Zimbabweans can’t be fooled again- this would be sheer idiocy


The USD on the parallel market is currently trading at a 50 percent premium. Put differently, our local unit is 50% less valuable than the real USD.

If you compare this rate and the fundamentals I have shown above, it’s clear the worst is yet to happen and the local unit will be getting severe battering.

You can see this everywhere, from the massive rally on the ZSE not supported by any improvement in business to price increases taking place in the supermarkets.

So, what really happened?

On one hand there is a temptation by laymen to bash bond-notes. On the other, naïve folks in our midst gullibly thought bond notes would solve the cash problem.

It’s understandable, but when they were introduced, bond notes were an aspirin to a body afflicted by a dangerous virus.

Mangudya was trying a wrong solution to a wrong problem after a wrong diagnosis.

Part of the problem is that besides Mangudya and the deputy governors, the rest of the team at the Reserve Bank of Zimbabwe is essentially the same team Gono had.

Why are we back where we were ten years ago? How did we fall in the same ugly pit one more time?

Why did we not have cash problems from 2009-2013? Why did the cash problem start from the time ZANU-PF took sole control of government?

The answers must be pretty obvious from the way I have framed my questions. Simply put: left to its own devices, ZANU PF started creating money with reckless abandon.

To reflect on this let us take a step back.

Remember in 2009, all civil servants were paid $100. In fact, due to hard currency shortages, they were paid using vouchers which they redeemed at banks. That was a sign that USD reserves were thin.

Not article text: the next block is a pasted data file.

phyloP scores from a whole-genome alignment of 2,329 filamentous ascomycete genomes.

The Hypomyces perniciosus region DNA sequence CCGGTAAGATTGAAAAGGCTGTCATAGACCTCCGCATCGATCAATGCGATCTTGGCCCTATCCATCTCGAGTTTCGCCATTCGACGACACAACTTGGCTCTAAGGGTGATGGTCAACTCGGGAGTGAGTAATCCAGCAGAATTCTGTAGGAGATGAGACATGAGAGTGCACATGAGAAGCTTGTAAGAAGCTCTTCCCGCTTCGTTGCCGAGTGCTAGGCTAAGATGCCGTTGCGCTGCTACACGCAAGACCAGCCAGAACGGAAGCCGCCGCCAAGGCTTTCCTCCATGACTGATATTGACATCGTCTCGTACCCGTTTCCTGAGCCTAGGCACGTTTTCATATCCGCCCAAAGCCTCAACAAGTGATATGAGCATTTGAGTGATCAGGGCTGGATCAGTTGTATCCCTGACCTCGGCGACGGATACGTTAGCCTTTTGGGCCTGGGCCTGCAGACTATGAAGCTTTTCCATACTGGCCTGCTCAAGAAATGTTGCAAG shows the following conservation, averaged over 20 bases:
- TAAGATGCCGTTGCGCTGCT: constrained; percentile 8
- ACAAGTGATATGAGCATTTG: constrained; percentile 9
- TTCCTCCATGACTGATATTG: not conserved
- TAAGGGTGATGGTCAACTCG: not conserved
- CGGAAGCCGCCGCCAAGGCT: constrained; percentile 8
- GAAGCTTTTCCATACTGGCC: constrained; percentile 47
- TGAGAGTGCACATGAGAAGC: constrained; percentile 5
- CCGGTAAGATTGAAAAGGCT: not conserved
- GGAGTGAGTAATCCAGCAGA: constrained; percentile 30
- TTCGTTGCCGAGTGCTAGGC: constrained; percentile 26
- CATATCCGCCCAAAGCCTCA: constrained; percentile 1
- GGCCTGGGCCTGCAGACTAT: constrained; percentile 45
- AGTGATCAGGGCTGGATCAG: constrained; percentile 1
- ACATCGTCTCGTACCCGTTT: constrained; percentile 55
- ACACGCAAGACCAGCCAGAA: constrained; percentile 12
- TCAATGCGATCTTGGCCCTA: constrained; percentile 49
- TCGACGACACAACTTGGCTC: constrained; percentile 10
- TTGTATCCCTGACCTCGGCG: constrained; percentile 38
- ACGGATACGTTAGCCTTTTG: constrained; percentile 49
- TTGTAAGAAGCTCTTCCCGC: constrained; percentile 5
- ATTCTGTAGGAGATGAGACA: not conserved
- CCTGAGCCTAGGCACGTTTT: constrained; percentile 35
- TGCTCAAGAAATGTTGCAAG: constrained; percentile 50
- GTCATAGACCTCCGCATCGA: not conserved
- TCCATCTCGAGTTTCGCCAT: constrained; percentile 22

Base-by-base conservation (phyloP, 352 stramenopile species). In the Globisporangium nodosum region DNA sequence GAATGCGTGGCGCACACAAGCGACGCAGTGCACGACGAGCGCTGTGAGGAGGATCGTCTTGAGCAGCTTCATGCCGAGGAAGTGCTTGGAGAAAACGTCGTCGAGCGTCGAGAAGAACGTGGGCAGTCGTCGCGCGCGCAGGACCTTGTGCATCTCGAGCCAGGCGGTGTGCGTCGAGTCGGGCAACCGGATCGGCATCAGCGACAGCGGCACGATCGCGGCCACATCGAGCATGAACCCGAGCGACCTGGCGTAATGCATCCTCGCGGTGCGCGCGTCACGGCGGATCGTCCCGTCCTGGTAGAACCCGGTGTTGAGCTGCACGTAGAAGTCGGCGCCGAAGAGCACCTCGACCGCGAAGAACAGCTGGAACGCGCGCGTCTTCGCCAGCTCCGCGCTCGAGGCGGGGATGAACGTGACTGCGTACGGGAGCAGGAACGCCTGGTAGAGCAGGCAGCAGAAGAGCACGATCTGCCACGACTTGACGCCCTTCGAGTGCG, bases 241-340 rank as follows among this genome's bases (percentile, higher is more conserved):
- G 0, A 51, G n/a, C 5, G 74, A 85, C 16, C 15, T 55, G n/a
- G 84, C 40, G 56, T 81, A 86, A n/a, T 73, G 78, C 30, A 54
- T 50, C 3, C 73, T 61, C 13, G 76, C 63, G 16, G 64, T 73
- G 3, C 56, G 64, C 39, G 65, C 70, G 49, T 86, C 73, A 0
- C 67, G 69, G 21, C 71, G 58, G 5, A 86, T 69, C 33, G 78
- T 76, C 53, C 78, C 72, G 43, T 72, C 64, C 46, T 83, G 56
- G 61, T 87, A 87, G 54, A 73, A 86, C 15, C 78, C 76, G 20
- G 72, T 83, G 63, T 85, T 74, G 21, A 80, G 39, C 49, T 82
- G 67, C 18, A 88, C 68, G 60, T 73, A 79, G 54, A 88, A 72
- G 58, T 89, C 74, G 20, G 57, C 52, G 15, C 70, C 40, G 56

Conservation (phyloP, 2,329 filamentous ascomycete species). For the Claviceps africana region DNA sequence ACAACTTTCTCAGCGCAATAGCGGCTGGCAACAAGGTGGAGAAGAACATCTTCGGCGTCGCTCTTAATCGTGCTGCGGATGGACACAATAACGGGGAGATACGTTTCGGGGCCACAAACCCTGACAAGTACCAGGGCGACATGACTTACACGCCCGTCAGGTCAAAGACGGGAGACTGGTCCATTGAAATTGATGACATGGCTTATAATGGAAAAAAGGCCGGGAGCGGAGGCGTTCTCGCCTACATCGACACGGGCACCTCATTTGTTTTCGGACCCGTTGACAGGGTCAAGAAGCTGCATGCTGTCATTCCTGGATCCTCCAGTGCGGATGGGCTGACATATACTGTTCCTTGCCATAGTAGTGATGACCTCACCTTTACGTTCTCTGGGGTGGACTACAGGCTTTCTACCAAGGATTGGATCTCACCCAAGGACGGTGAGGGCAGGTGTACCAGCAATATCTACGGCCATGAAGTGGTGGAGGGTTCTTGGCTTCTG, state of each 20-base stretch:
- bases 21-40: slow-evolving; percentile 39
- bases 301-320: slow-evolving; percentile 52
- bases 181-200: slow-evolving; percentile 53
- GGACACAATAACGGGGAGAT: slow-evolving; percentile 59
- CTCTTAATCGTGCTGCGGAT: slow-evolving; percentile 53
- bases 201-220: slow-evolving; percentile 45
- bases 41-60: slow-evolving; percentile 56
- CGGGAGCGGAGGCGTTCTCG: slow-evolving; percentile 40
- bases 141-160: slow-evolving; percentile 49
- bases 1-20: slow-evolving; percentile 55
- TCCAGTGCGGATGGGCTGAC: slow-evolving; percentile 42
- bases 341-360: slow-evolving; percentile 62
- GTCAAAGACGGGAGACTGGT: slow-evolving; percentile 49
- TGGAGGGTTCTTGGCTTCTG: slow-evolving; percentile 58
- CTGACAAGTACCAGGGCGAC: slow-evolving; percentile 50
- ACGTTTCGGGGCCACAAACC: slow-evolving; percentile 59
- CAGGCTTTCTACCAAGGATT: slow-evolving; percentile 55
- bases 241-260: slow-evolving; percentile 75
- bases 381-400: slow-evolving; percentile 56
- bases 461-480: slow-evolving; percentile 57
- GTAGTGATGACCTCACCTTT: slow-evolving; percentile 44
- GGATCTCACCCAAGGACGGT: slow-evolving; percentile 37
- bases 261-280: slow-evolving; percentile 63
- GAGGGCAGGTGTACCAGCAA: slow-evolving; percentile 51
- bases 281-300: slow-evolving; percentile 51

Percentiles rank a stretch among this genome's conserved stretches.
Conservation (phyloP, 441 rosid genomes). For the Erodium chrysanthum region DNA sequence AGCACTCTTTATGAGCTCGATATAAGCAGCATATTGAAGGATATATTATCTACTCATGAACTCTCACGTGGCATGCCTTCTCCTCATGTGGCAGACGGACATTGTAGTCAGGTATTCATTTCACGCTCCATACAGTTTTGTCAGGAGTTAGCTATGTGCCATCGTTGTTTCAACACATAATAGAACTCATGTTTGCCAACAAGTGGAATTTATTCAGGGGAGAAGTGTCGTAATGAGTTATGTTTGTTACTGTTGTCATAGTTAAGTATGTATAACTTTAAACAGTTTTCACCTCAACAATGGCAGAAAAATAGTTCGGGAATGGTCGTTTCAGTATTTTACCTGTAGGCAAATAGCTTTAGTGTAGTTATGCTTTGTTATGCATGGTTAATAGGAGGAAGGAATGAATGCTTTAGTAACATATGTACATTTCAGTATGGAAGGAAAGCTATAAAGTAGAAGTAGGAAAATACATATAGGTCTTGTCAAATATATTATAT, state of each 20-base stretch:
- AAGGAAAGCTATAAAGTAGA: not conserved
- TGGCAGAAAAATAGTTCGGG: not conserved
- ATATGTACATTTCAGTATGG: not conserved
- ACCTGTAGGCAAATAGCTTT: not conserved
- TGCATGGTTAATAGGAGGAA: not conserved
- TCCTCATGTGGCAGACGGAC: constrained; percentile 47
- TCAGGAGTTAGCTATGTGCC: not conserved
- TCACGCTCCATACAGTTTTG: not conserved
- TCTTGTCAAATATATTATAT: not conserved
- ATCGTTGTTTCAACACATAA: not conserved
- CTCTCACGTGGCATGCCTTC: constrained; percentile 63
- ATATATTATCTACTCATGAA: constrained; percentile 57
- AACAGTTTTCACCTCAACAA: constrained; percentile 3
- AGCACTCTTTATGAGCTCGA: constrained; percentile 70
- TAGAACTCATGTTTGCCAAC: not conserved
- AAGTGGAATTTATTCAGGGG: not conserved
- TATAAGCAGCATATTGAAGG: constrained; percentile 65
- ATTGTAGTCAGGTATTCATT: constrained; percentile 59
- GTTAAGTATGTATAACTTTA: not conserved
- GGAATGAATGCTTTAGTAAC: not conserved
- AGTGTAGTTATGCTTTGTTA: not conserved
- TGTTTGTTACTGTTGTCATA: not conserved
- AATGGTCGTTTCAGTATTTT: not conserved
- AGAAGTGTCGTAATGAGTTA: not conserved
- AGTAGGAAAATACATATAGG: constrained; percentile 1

At that time, civil servants were estimated at 130 000.

Over the years, both the number of civil servants and their salaries have increased in multiples. For example, President Mugabe earned $1750 in 2010.

He revealed in April 2014 that his salary had increased to $4000 per month, a more than 200% increase. In 2015, he complained that his new salary of $12000 was too little. At that point it had increased by 685%.

We also know that Minister Patrick Chinamasa budgeted for a salary increase for the President and his deputies in February 2017. At this point you should be getting the gist of my argument.

Continued next page


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The Insider

The Insider is a political and business bulletin about Zimbabwe, edited by Charles Rukuni. Founded in 1990, it was a printed 12-page subscription only newsletter until 2003 when Zimbabwe's hyper-inflation made it impossible to continue printing.


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